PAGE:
VEQT vs. VT: Which Vanguard Global Equity ETF Portfolio Is Best for Canadian Investors?

Investors looking for the most diversified stock portfolio can consider buying either of these ETFs.

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Welcome to a series where I break down and compare some of the most popular exchange-traded funds (ETFs) available to Canadian investors!

Investors looking for the ultimate passive buy-and-hold investment can pick a single ticker offering exposure to a portfolio of globally diversified equities. Vanguard provides a set of low-cost, high-liquidity ETFs in both CAD and USD that offer exposure to the total world stock market

The two tickers up for consideration today are Vanguard All-Equity ETF (TSX:VEQT) and Vanguard Total World Stock ETF (NYSE:VT). Which one is the better option? Keep reading to find out.

VEQT vs. VT: Fees

The fee charged by an ETF is expressed as the management expense ratio (MER). This is the percentage that is deducted from the ETF’s net asset value (NAV) over time and is calculated on an annual basis. For example, an MER of 0.50% means that for every $10,000 invested, the ETF charges a fee of $50 annually.

VEQT has an MER of 0.24% compared to VT at 0.07%. The difference comes out to around $17 annually for a $10,000 portfolio. Still, VEQT is over three times as expensive as VT, which can make a difference when held for the long term.

VEQT vs. VT: Holdings

Both VEQT and VT track a globally diversified portfolio of equities across large, mid-, and small caps, holding all 11 stock market sectors according to their current market cap weights. However, both funds have differences in terms of their allocations to various geographies.

VEQT chooses to allocate approximately 43% to the U.S. stock market, 31% to the Canadian stock market, 19% to the developed international stock market, and 7% to the emerging international stock market. Vanguard overweighted Canadian stocks (called a “home-country bias) to reduce currency risk and volatility. VEQT uses a “wrapper” structure, holding various other Canadian and U.S. ETFs.

VT’s composition is similar to VEQT, but without the 30% Canadian home-country bias. The ETF is around 60% U.S. stock market, 20% developed international, and 10% emerging international. Unlike VEQT, VT does not use a wrapper structure. Rather, it actually holds around 9,550 stocks according to each stock’s market cap weight.

VEQT vs. VT: Tax efficiency

Holding VT in an RRSP provides you with tax-efficiency benefits over VEQT. Normally, U.S. stocks and ETFs incur a 15% tax on dividends. However, this does not occur in an RRSP because of a tax treaty with the U.S., allowing you to maximize gains.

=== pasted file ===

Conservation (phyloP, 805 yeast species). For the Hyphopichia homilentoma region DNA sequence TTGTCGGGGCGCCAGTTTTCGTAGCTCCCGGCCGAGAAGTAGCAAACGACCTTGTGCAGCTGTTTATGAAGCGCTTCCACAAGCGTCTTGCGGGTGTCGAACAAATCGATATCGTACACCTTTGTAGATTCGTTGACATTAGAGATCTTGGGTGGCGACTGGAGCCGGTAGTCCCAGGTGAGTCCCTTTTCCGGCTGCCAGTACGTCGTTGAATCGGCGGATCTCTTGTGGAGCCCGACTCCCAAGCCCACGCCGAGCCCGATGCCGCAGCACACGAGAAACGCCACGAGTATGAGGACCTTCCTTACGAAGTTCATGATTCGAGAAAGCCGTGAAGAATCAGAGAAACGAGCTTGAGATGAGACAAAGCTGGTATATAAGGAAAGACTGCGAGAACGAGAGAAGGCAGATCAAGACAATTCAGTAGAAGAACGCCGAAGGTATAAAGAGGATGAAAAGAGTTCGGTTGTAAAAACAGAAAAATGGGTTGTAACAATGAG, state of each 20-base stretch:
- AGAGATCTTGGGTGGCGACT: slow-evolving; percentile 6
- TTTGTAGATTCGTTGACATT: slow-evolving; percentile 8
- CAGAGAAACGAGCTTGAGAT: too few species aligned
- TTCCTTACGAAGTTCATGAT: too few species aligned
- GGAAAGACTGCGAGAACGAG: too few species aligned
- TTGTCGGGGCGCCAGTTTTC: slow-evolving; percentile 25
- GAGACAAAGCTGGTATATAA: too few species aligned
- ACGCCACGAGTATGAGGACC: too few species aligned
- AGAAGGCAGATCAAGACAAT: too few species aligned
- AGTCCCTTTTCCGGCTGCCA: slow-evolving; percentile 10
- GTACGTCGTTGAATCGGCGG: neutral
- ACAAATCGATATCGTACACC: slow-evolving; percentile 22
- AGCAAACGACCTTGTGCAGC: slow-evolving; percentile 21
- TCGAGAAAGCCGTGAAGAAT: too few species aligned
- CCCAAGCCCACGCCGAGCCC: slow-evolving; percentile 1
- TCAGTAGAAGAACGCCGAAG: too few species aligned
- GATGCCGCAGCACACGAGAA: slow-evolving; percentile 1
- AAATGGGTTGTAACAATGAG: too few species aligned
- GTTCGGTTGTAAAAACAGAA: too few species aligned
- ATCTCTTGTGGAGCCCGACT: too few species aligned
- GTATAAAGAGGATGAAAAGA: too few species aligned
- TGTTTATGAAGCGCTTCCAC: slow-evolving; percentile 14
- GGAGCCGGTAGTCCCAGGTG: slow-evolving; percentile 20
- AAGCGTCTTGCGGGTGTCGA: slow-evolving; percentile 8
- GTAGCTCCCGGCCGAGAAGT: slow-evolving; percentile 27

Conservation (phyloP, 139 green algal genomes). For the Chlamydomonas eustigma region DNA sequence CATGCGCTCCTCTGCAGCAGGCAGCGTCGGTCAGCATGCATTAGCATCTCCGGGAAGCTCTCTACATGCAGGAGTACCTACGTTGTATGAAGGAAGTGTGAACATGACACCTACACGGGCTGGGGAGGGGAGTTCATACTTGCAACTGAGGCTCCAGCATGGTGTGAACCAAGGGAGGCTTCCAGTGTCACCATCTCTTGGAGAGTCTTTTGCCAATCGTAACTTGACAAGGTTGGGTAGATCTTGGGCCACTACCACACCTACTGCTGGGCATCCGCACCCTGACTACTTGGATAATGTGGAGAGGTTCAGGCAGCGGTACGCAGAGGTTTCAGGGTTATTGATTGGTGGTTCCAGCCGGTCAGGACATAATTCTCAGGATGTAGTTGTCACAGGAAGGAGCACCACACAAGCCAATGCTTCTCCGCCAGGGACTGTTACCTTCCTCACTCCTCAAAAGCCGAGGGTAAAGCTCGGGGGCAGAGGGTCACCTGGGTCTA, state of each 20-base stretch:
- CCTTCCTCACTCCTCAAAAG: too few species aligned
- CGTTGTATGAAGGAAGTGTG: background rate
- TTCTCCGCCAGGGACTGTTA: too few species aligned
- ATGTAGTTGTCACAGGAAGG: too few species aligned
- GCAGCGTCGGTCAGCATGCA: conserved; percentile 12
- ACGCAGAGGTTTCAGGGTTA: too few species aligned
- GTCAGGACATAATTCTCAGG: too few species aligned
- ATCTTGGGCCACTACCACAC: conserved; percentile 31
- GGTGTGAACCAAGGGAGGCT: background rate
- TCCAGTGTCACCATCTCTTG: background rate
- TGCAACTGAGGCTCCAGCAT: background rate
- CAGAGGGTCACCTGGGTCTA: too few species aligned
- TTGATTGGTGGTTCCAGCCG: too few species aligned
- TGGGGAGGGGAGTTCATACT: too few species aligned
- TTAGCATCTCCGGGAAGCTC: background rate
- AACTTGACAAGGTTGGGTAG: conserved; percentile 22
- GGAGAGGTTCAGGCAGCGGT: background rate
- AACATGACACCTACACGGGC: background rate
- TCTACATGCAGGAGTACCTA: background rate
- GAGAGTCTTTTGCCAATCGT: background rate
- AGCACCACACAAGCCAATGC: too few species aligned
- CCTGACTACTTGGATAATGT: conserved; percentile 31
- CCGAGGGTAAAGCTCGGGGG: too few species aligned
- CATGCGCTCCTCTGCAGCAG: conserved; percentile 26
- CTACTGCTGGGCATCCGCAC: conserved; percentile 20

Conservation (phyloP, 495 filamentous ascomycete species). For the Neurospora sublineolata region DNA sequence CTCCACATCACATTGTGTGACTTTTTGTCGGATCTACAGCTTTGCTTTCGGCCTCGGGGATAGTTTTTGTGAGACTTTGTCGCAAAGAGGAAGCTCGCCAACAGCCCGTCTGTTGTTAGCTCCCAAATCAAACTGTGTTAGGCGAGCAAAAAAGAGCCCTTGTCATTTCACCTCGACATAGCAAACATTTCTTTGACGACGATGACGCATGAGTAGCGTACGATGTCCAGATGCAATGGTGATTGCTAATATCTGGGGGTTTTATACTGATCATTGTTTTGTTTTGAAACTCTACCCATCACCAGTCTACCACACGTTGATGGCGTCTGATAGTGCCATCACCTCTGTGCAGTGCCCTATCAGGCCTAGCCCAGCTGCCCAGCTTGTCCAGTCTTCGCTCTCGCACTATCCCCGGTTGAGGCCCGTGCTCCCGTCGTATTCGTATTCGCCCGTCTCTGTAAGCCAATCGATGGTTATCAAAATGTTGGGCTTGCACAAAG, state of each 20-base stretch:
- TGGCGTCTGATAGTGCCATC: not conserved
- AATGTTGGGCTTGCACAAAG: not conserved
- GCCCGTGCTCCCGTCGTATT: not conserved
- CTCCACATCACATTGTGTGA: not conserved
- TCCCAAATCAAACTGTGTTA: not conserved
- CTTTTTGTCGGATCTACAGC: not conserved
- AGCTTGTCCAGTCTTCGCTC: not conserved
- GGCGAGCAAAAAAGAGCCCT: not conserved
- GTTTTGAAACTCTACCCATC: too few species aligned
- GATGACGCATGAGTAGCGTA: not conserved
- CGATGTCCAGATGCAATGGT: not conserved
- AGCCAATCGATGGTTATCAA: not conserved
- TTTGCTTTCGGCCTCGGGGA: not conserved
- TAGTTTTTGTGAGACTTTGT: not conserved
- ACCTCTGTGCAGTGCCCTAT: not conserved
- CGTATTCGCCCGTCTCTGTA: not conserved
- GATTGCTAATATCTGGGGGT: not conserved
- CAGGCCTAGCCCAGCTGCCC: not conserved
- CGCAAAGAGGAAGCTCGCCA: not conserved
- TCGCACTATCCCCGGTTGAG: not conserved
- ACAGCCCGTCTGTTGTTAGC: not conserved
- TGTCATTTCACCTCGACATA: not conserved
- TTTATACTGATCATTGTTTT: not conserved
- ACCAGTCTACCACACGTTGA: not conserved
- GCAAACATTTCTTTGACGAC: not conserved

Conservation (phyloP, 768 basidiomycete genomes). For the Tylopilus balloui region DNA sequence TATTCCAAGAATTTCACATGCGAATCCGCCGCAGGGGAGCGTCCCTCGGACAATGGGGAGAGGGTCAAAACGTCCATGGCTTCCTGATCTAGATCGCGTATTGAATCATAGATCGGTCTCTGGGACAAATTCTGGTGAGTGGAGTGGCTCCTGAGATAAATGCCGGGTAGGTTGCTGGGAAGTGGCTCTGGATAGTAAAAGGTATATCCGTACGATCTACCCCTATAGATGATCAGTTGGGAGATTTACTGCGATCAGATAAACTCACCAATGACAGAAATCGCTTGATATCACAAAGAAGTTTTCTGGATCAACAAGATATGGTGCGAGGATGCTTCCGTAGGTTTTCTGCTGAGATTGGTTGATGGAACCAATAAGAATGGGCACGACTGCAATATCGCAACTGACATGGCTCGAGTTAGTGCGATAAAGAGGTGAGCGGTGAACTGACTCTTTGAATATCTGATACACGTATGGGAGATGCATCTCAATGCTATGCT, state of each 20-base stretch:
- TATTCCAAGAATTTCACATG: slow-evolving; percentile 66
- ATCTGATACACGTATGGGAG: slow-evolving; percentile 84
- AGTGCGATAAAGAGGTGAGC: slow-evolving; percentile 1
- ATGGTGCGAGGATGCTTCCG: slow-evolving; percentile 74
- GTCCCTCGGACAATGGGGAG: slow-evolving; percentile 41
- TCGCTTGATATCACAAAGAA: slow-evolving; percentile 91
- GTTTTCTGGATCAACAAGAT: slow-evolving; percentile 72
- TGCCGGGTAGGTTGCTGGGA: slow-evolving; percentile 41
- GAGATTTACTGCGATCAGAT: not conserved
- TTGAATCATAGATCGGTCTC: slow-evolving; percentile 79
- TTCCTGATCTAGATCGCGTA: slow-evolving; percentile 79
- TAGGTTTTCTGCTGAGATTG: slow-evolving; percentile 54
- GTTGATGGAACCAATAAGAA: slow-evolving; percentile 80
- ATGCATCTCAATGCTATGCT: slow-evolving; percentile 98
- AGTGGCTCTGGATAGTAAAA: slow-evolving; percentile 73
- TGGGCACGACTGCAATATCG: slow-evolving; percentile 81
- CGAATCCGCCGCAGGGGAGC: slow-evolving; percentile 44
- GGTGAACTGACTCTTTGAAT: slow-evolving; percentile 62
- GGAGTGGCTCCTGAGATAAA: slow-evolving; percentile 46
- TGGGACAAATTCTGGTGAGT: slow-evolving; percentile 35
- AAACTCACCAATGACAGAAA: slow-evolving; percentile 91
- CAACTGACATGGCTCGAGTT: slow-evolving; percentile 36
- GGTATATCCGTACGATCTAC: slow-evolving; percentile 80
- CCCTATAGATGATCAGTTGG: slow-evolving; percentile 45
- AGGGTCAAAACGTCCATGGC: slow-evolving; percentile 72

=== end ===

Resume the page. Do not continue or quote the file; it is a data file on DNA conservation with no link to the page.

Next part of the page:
Therefore, the 60% of U.S. stocks in VT do not have 15% of their dividends withheld, which boosts tax efficiency. However, the remaining 40% of international stocks are subject to a foreign withholding tax, as Canada only has tax treaties with the United States. The tax drag adds around 0.12% to VT’s expense ratio.

VEQT does suffer from a 15% foreign withholding tax on its U.S. and international dividends, as the ETF is denominated in CAD. Vanguard has tried to mitigate this by including a 30% allocation to Canadian stocks. Overall, the tax drag for VEQT is estimated at around 0.20%.

The Foolish takeaway

If you are comfortable with using Norbert’s Gambit to convert CAD to USD for cheap (which I covered earlier with a how-to guide) and are investing in your Registered Retirement Savings Plan (RRSP), you can save significantly by using a U.S.-denominated ETF like VT. Otherwise, if you’re investing in your TFSA or taxable account and want an easy way of buying the entire world’s stock market, VEQT is the better buy.

This article represents the opinion of the writer, who may disagree with the “official” recommendation position of a Motley Fool premium service or advisor. We’re Motley! Questioning an investing thesis — even one of our own — helps us all think critically about investing and make decisions that help us become smarter, happier, and richer, so we sometimes publish articles that may not be in line with recommendations, rankings or other content.

Fool contributor Tony Dong has no position in any of the stocks mentioned. The Motley Fool has no position in any of the stocks mentioned.

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